Gonzalez, the Harris County sheriff, asked drivers to "please stay off the roadways" as heavy rain drenched Houston and its surrounding areas.

The police department in Rosenberg, just southwest of Houston, said it was conducting water rescues and warned residents about falling trees and ongoing flooding.

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"Street flooding, downed trees, power outages and water rescues. All of that is happening right now in Rosenberg. Please stay off of the roads,'' the Rosenberg Police Department said on X. "A downed tree even fell (on) one of our high water rescue vehicles coming back from a rescue."

In Fort Bend County, southwest of Houston, officials in a statement on X asked residents to, "Please stay home until the storm passes." The statement from the county said, "trees and debris are all over the roads, several roads flooded and most signals are out." It added that deputies were responding to "stranded/flooded motorists."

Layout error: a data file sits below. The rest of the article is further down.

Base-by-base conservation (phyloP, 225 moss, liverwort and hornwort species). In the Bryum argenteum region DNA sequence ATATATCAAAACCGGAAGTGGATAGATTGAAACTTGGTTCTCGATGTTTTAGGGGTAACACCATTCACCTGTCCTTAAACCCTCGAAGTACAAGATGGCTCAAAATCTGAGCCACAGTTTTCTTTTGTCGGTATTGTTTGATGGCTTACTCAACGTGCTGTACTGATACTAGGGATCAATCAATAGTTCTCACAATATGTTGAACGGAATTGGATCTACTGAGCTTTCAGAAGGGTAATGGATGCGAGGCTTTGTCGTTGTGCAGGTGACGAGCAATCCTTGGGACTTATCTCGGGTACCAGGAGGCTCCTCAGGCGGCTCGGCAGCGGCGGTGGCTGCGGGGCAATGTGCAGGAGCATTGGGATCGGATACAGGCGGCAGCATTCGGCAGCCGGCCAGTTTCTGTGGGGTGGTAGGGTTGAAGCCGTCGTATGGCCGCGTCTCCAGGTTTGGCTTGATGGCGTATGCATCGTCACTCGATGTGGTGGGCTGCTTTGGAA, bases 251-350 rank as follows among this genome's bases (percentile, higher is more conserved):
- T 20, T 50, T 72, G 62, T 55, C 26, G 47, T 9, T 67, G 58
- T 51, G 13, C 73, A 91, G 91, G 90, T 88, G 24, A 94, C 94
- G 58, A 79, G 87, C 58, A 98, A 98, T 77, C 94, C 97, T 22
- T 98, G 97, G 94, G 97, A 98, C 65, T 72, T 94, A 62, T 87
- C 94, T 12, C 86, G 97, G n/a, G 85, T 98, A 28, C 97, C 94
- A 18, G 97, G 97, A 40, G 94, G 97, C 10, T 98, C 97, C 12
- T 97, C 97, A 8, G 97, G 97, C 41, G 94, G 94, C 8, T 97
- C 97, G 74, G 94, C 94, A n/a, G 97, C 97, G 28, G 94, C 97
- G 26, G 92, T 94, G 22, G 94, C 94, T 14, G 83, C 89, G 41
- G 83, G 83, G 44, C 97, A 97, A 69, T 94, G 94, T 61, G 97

It's hurricane season. See which previous storms passed near your neighborhood

Hurricane Beryl hits records amid projected busy hurricane season

On July 1, Beryl made landfall in Grenada's Carriacou Island as a Category 4 hurricane and tore through the southern Caribbean Islands, flattening hundreds of buildings.

Later that night, Beryl became the earliest Category 5 hurricane on record. Driven by record-high ocean temperatures, Beryl's rapid strengthening stunned experts. Beryl was also the earliest Category 4 hurricane on record and is the first June major hurricane east of the Lesser Antilles on record.

Federal forecasters have predicted a hurricane season unlike any other, with as many as 25 named storms possible. It is the most storms the National Oceanic and Atmospheric Administration has ever predicted in a preseason outlook.

Contributing: Jorge L. Ortiz and Dinah Voyles Pulver, USA TODAY; Reuters

This article originally appeared on USA TODAY: Beryl updates: At least 4 deaths in Texas linked to historic storm